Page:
China Mobile more than doubled its 4G connections in Q4, reporting 90 million 4G connections just a year after it was granted a TD-LTE licence, helping take the country’s total LTE connections base past the 100 million mark.
The market leader, with 806 million total mobile connections, added 39 million new connections in 2014 – a 5 per cent increase, which is slightly higher than the entire industry’s 4.67 per cent growth rate last year. China now has almost 1.3 billion mobile connections.
China Mobile had 40 million 4G connections at the end of September and expects to have 117 million in Q1, according to GSMA Intelligence.
China Telecom and China Unicom, meanwhile, together have 10 million 4G connections.
Unicom’s 4G connections also more than doubled to 6.3 million during the period, and it aims to have 14 million in Q1. Its total mobile connections rose 6.4 million to 299 million.
Telecom’s 4G connections almost tripled to 3.7 million during the quarter. Its Q1 target is 8.6 million 4G connections. The country’s smallest operator, which had a small net gain in total connections after being down 5.5 million connections in July, closed the year with 185.6 million mobile connections. GSMA Intelligence forecasts it will add four million mobile connections this quarter.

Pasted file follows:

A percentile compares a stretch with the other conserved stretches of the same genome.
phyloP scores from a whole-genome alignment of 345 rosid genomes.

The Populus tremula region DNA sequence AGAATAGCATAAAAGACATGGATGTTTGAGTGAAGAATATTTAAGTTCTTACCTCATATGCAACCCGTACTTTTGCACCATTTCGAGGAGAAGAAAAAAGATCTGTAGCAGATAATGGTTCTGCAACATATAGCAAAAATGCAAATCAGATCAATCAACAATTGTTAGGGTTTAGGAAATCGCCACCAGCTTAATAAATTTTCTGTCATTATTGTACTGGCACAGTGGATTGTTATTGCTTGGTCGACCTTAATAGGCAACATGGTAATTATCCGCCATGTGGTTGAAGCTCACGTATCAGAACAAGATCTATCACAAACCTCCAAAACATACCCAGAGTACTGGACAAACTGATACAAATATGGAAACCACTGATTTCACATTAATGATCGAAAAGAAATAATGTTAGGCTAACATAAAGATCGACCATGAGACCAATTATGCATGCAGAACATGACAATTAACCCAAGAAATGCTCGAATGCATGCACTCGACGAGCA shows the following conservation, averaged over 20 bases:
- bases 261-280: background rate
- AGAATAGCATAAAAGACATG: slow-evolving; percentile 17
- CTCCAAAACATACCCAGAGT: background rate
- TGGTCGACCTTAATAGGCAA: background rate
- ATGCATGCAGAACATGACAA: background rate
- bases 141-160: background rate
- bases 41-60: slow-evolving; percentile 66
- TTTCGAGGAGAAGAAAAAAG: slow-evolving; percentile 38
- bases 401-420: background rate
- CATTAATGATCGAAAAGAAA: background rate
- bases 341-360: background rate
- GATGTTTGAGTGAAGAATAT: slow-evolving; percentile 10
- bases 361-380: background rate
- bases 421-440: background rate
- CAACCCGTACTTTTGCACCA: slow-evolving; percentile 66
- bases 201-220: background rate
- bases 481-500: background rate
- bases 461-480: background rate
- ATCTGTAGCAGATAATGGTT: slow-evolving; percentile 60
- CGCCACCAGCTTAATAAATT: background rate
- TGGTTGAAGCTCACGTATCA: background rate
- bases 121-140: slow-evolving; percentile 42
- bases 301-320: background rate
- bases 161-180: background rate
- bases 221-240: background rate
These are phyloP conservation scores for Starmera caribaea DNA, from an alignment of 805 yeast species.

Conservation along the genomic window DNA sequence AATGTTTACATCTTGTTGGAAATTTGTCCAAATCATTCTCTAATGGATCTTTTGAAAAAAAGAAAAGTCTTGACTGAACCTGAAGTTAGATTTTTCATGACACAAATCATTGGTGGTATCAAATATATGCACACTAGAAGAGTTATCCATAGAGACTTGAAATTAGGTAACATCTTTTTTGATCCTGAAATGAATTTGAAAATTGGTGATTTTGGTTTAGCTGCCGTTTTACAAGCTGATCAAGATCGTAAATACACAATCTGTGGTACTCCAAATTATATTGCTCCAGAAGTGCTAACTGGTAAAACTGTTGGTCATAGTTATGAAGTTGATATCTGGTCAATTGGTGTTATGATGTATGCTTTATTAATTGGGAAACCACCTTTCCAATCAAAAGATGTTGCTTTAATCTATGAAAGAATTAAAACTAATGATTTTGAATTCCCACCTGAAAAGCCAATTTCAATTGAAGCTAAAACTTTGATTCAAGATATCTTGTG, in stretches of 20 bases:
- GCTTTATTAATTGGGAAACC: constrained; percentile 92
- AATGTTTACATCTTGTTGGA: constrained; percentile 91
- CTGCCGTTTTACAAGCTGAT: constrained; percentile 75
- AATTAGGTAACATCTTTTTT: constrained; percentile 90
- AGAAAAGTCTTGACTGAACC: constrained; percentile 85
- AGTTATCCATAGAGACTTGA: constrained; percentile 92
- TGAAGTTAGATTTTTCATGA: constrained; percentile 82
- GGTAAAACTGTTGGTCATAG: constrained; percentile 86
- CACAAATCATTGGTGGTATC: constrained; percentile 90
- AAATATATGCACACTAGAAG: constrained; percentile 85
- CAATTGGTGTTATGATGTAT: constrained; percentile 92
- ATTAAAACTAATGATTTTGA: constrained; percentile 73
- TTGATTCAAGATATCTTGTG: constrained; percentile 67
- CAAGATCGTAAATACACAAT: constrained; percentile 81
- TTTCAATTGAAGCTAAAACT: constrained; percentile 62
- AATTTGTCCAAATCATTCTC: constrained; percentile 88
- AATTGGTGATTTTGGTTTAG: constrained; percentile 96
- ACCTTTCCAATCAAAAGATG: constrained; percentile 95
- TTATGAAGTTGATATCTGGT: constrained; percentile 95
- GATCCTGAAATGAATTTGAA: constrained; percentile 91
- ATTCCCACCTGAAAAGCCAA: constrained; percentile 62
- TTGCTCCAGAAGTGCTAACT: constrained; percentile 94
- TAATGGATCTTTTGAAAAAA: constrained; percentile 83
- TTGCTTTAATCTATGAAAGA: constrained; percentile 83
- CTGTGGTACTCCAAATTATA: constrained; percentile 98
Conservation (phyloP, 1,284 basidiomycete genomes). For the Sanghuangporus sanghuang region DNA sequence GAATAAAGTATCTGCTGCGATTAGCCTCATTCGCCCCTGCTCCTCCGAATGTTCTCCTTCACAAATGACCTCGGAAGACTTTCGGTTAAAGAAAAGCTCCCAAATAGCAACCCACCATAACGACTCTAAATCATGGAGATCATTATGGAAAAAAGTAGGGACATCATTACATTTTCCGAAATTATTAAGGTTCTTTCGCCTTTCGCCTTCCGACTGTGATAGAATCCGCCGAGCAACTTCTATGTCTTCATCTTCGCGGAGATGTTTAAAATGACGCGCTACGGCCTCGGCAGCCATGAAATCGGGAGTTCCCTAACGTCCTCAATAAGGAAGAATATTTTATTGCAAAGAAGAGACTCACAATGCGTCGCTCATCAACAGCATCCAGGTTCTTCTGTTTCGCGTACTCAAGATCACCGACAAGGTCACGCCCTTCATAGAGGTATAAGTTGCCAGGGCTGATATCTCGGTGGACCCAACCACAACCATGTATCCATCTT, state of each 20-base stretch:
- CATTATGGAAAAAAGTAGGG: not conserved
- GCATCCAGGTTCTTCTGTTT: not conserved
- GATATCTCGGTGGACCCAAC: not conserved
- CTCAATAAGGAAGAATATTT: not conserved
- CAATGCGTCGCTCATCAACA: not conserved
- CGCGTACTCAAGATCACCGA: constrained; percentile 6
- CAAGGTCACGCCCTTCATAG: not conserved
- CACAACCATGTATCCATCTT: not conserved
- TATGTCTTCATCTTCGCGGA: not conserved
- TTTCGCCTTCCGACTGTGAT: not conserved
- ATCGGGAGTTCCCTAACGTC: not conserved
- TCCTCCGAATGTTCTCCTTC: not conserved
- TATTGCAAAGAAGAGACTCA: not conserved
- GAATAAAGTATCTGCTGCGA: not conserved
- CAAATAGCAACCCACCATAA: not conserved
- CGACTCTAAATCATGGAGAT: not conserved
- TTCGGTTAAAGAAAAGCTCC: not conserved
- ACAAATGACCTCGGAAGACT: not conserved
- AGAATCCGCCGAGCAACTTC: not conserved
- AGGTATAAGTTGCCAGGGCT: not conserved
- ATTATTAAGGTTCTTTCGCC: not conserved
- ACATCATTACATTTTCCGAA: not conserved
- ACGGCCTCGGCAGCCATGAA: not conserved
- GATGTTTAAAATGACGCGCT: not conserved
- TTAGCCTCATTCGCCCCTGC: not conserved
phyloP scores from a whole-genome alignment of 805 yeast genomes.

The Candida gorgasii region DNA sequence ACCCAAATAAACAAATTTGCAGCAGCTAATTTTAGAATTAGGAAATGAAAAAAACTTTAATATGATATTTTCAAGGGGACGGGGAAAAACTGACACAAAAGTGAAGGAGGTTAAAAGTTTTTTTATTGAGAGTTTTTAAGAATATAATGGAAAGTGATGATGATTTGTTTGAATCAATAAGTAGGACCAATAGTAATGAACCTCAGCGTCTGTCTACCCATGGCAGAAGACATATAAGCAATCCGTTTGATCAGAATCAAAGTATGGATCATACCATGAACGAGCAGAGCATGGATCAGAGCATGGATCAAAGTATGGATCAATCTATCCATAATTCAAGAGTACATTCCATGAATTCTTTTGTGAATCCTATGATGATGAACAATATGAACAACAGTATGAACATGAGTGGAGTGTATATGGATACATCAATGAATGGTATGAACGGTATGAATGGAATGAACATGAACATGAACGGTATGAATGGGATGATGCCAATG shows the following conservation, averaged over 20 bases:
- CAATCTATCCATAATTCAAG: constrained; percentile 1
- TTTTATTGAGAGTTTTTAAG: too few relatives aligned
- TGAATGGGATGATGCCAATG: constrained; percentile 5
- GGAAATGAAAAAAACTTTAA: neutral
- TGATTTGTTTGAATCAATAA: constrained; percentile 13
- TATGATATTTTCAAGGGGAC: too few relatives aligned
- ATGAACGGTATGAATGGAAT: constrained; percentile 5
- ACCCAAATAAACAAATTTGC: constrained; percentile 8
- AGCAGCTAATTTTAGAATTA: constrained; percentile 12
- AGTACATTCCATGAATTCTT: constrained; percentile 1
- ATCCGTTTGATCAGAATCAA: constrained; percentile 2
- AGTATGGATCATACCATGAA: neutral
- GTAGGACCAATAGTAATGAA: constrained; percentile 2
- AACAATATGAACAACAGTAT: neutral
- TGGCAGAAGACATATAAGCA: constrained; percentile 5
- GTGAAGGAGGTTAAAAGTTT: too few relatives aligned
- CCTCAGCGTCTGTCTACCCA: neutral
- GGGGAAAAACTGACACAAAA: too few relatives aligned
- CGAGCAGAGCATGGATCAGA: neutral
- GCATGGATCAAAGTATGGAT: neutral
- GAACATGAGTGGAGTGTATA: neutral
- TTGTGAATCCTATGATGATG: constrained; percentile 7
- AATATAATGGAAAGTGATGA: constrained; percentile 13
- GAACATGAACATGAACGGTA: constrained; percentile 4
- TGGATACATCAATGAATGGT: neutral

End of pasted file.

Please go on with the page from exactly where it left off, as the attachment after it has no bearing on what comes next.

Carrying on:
The two operators, which only have a licence to run so-called hybrid FDD-TDD trials in 56 cities, have been at a huge disadvantage to China Mobile, which has been able to rapidly expand its TD-LTE network nationwide since December 2013. China Mobile said it aimed to roll out 700,000 4G base stations by the end of last year.
The country’s Ministry of Industry and Information Technology (MIIT) in mid-December approved requests from Telecom and Unicom to expand their hybrid LTE network trials to an additional 15 cities, giving them licences to operate FDD-LTE services in the 56 markets. In early November the MIIT reportedly was preparing to issue full nationwide FDD-LTE network licences in 2014, but there has so far been no follow-up.